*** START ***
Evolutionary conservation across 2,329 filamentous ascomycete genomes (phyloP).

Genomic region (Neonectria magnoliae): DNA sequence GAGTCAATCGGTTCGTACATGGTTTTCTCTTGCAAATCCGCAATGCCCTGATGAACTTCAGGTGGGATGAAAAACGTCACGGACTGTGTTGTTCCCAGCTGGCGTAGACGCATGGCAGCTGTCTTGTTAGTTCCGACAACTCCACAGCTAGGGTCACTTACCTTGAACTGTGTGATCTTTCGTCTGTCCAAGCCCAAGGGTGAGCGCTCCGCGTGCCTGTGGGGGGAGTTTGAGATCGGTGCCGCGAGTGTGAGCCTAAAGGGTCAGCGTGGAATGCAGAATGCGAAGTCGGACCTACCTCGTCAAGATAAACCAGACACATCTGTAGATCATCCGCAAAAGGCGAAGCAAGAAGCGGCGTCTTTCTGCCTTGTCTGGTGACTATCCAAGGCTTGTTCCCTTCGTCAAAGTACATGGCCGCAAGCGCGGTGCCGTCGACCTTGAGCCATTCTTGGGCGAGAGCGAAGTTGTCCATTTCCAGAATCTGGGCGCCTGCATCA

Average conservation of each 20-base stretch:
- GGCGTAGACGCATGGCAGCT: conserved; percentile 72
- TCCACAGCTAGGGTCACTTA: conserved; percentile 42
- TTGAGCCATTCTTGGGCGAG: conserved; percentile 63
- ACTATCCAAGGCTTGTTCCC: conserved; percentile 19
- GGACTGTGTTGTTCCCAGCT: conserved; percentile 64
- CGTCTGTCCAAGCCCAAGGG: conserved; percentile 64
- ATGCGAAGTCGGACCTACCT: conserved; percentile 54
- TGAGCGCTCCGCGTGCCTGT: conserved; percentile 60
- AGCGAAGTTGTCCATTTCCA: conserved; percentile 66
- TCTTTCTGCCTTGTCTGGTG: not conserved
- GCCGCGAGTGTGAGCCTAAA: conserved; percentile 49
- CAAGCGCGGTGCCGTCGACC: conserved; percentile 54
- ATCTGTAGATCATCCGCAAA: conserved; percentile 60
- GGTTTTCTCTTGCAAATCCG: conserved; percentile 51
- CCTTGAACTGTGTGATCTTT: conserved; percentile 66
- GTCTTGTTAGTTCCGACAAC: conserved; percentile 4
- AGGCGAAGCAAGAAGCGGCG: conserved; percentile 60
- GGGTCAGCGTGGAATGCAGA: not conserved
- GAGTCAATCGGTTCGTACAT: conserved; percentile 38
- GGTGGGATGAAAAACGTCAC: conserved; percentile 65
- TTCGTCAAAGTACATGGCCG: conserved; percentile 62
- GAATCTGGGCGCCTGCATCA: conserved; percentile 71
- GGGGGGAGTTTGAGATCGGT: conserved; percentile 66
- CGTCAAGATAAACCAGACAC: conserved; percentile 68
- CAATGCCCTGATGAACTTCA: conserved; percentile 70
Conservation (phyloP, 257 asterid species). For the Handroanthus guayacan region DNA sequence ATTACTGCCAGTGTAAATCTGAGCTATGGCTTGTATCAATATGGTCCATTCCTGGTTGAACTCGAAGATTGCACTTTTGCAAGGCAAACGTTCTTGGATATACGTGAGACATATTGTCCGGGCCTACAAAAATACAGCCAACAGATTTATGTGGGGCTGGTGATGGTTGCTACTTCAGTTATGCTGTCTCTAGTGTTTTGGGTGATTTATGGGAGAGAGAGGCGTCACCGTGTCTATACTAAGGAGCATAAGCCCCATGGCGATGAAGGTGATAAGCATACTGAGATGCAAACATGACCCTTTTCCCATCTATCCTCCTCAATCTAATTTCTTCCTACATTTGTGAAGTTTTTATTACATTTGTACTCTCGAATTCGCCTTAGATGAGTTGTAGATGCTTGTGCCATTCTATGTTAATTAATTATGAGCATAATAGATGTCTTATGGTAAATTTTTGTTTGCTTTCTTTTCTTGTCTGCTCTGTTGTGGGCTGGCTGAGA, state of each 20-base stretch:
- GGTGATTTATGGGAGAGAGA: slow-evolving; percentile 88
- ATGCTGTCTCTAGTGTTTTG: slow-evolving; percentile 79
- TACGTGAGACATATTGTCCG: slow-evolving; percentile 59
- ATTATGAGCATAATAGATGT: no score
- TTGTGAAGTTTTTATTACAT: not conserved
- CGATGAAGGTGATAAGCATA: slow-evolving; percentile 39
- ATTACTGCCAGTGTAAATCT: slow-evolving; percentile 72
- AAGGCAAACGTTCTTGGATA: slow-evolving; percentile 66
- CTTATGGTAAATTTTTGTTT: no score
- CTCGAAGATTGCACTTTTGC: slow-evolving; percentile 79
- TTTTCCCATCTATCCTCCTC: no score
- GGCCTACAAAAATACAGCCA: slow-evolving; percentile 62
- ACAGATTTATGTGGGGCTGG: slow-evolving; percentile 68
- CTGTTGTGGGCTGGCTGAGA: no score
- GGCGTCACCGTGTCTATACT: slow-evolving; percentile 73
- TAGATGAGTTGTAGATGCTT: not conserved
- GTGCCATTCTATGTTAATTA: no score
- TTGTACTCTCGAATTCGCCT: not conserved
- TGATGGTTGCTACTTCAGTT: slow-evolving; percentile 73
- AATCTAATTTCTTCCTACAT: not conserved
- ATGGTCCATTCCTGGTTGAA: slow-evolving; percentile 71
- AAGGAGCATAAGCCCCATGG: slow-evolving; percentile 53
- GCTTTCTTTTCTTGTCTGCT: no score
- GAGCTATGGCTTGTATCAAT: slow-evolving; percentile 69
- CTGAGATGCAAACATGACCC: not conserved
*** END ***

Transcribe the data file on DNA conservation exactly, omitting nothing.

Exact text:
Evolutionary conservation across 2,329 filamentous ascomycete genomes (phyloP).

Genomic region (Neonectria magnoliae): DNA sequence GAGTCAATCGGTTCGTACATGGTTTTCTCTTGCAAATCCGCAATGCCCTGATGAACTTCAGGTGGGATGAAAAACGTCACGGACTGTGTTGTTCCCAGCTGGCGTAGACGCATGGCAGCTGTCTTGTTAGTTCCGACAACTCCACAGCTAGGGTCACTTACCTTGAACTGTGTGATCTTTCGTCTGTCCAAGCCCAAGGGTGAGCGCTCCGCGTGCCTGTGGGGGGAGTTTGAGATCGGTGCCGCGAGTGTGAGCCTAAAGGGTCAGCGTGGAATGCAGAATGCGAAGTCGGACCTACCTCGTCAAGATAAACCAGACACATCTGTAGATCATCCGCAAAAGGCGAAGCAAGAAGCGGCGTCTTTCTGCCTTGTCTGGTGACTATCCAAGGCTTGTTCCCTTCGTCAAAGTACATGGCCGCAAGCGCGGTGCCGTCGACCTTGAGCCATTCTTGGGCGAGAGCGAAGTTGTCCATTTCCAGAATCTGGGCGCCTGCATCA

Average conservation of each 20-base stretch:
- GGCGTAGACGCATGGCAGCT: conserved; percentile 72
- TCCACAGCTAGGGTCACTTA: conserved; percentile 42
- TTGAGCCATTCTTGGGCGAG: conserved; percentile 63
- ACTATCCAAGGCTTGTTCCC: conserved; percentile 19
- GGACTGTGTTGTTCCCAGCT: conserved; percentile 64
- CGTCTGTCCAAGCCCAAGGG: conserved; percentile 64
- ATGCGAAGTCGGACCTACCT: conserved; percentile 54
- TGAGCGCTCCGCGTGCCTGT: conserved; percentile 60
- AGCGAAGTTGTCCATTTCCA: conserved; percentile 66
- TCTTTCTGCCTTGTCTGGTG: not conserved
- GCCGCGAGTGTGAGCCTAAA: conserved; percentile 49
- CAAGCGCGGTGCCGTCGACC: conserved; percentile 54
- ATCTGTAGATCATCCGCAAA: conserved; percentile 60
- GGTTTTCTCTTGCAAATCCG: conserved; percentile 51
- CCTTGAACTGTGTGATCTTT: conserved; percentile 66
- GTCTTGTTAGTTCCGACAAC: conserved; percentile 4
- AGGCGAAGCAAGAAGCGGCG: conserved; percentile 60
- GGGTCAGCGTGGAATGCAGA: not conserved
- GAGTCAATCGGTTCGTACAT: conserved; percentile 38
- GGTGGGATGAAAAACGTCAC: conserved; percentile 65
- TTCGTCAAAGTACATGGCCG: conserved; percentile 62
- GAATCTGGGCGCCTGCATCA: conserved; percentile 71
- GGGGGGAGTTTGAGATCGGT: conserved; percentile 66
- CGTCAAGATAAACCAGACAC: conserved; percentile 68
- CAATGCCCTGATGAACTTCA: conserved; percentile 70
Conservation (phyloP, 257 asterid species). For the Handroanthus guayacan region DNA sequence ATTACTGCCAGTGTAAATCTGAGCTATGGCTTGTATCAATATGGTCCATTCCTGGTTGAACTCGAAGATTGCACTTTTGCAAGGCAAACGTTCTTGGATATACGTGAGACATATTGTCCGGGCCTACAAAAATACAGCCAACAGATTTATGTGGGGCTGGTGATGGTTGCTACTTCAGTTATGCTGTCTCTAGTGTTTTGGGTGATTTATGGGAGAGAGAGGCGTCACCGTGTCTATACTAAGGAGCATAAGCCCCATGGCGATGAAGGTGATAAGCATACTGAGATGCAAACATGACCCTTTTCCCATCTATCCTCCTCAATCTAATTTCTTCCTACATTTGTGAAGTTTTTATTACATTTGTACTCTCGAATTCGCCTTAGATGAGTTGTAGATGCTTGTGCCATTCTATGTTAATTAATTATGAGCATAATAGATGTCTTATGGTAAATTTTTGTTTGCTTTCTTTTCTTGTCTGCTCTGTTGTGGGCTGGCTGAGA, state of each 20-base stretch:
- GGTGATTTATGGGAGAGAGA: slow-evolving; percentile 88
- ATGCTGTCTCTAGTGTTTTG: slow-evolving; percentile 79
- TACGTGAGACATATTGTCCG: slow-evolving; percentile 59
- ATTATGAGCATAATAGATGT: no score
- TTGTGAAGTTTTTATTACAT: not conserved
- CGATGAAGGTGATAAGCATA: slow-evolving; percentile 39
- ATTACTGCCAGTGTAAATCT: slow-evolving; percentile 72
- AAGGCAAACGTTCTTGGATA: slow-evolving; percentile 66
- CTTATGGTAAATTTTTGTTT: no score
- CTCGAAGATTGCACTTTTGC: slow-evolving; percentile 79
- TTTTCCCATCTATCCTCCTC: no score
- GGCCTACAAAAATACAGCCA: slow-evolving; percentile 62
- ACAGATTTATGTGGGGCTGG: slow-evolving; percentile 68
- CTGTTGTGGGCTGGCTGAGA: no score
- GGCGTCACCGTGTCTATACT: slow-evolving; percentile 73
- TAGATGAGTTGTAGATGCTT: not conserved
- GTGCCATTCTATGTTAATTA: no score
- TTGTACTCTCGAATTCGCCT: not conserved
- TGATGGTTGCTACTTCAGTT: slow-evolving; percentile 73
- AATCTAATTTCTTCCTACAT: not conserved
- ATGGTCCATTCCTGGTTGAA: slow-evolving; percentile 71
- AAGGAGCATAAGCCCCATGG: slow-evolving; percentile 53
- GCTTTCTTTTCTTGTCTGCT: no score
- GAGCTATGGCTTGTATCAAT: slow-evolving; percentile 69
- CTGAGATGCAAACATGACCC: not conserved